No one wants to have or even witness a livestock truck accident, but they do happen. When they do, there can be dead, injured or loose livestock on a county road or a highway, in addition to human injury or death and multiple vehicles involved. What you have, in a word, is chaos.
Jennifer Woods, of J. Woods Livestock Service, Blackie, Alberta, is an expert on livestock handling and livestock transportation accidents. Woods spoke at last week at an emergency preparedness seminar preceding the 2nd International Symposium on Beef Cattle Welfare at Kansas State University on how these accidents happen. She gave tips to emergency personnel, producers and veterinarians on what to do when dealing with an accident like this.
Woods says out of 415 livestock transportation accidents in North America involving commercial livestock trailers, 80% involved a single vehicle; 59% were between 12 a.m-9 a.m.; 56% involved cattle (70% of those were feeders and calves); 84% of trailers tip to the right side; and 85% were driver errors such as fatigue. Of accidents involving swine, 70% involved market hogs.
The challenges at an accident scene are many. It’s a mess with a tipped over trailer, it’s a volatile scene with loose animals, it involves a vehicle accident plus a livestock incident, and distressed and injured animals can be unpredictable and dangerous.
The goals for dealing with a livestock transportation accident are to reduce the danger, risk and confusion, and increase safety. First and foremost, Woods says, is human safety, both of the driver and of the personnel responding to the scene.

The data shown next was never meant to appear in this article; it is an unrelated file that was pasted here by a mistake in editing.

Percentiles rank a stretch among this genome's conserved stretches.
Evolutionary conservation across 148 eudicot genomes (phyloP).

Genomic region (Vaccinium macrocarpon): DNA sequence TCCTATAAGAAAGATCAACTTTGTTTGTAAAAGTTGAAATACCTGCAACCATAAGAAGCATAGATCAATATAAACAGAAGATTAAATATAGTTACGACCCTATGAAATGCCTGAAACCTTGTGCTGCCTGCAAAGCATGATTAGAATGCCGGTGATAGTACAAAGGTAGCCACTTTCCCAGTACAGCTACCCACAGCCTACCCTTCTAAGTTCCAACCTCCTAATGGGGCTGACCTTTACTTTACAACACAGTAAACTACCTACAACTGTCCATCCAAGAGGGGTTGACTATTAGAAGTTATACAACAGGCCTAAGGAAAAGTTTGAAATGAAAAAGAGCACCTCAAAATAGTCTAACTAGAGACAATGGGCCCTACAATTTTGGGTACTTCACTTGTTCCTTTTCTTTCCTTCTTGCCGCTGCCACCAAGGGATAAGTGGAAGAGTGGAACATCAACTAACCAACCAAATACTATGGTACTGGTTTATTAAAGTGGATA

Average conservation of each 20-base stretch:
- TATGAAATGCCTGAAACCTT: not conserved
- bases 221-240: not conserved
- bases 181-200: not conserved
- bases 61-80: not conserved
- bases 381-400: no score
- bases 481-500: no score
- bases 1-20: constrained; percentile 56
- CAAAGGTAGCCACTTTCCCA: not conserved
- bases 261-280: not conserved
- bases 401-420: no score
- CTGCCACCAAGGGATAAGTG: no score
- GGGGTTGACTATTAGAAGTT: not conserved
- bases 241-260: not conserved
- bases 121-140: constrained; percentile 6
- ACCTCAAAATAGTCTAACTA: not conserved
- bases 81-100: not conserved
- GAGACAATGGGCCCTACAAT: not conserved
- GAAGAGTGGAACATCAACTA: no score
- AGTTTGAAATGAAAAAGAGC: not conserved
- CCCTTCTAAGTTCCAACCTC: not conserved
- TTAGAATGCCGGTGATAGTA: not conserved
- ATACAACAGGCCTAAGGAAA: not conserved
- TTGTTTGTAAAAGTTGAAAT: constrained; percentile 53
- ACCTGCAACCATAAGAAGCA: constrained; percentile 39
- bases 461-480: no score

As far as the livestock that are uninjured or injured but able to move around, Woods says to leave the electric prods at home. “Electric prods make things worse at an accident,” she says. “Allow animals to calm down before trying to handle them. Let them have visual contact with other animals and keep them as a group. If they haven’t run off yet, they won’t. Leave them alone.”
Woods stresses to not chase cattle with cars or motorcycles. “If you chase them they run and they have a chance of getting further into traffic or injuring people.” She advises that if there is a gate to a pasture or portables that have been set up, open it up and let them in. “Don’t stand at the exit hole in the side of a trailer where they are trying to come out,” she says. “Everyone wants to stand and look in but that only frightens cattle into staying inside the flipped over trailer.”
Woods is trained and certified in Large Animal Rescue and has been assisting on accident scenes since 1998. She has trained producers, livestock transport drivers and emergency responders. She has advised large processing plants on the use of rescue trailers that include things such as portable corral panels, and has trained them on establishing a network of available resources at the time of an accident, and establishing chains of command.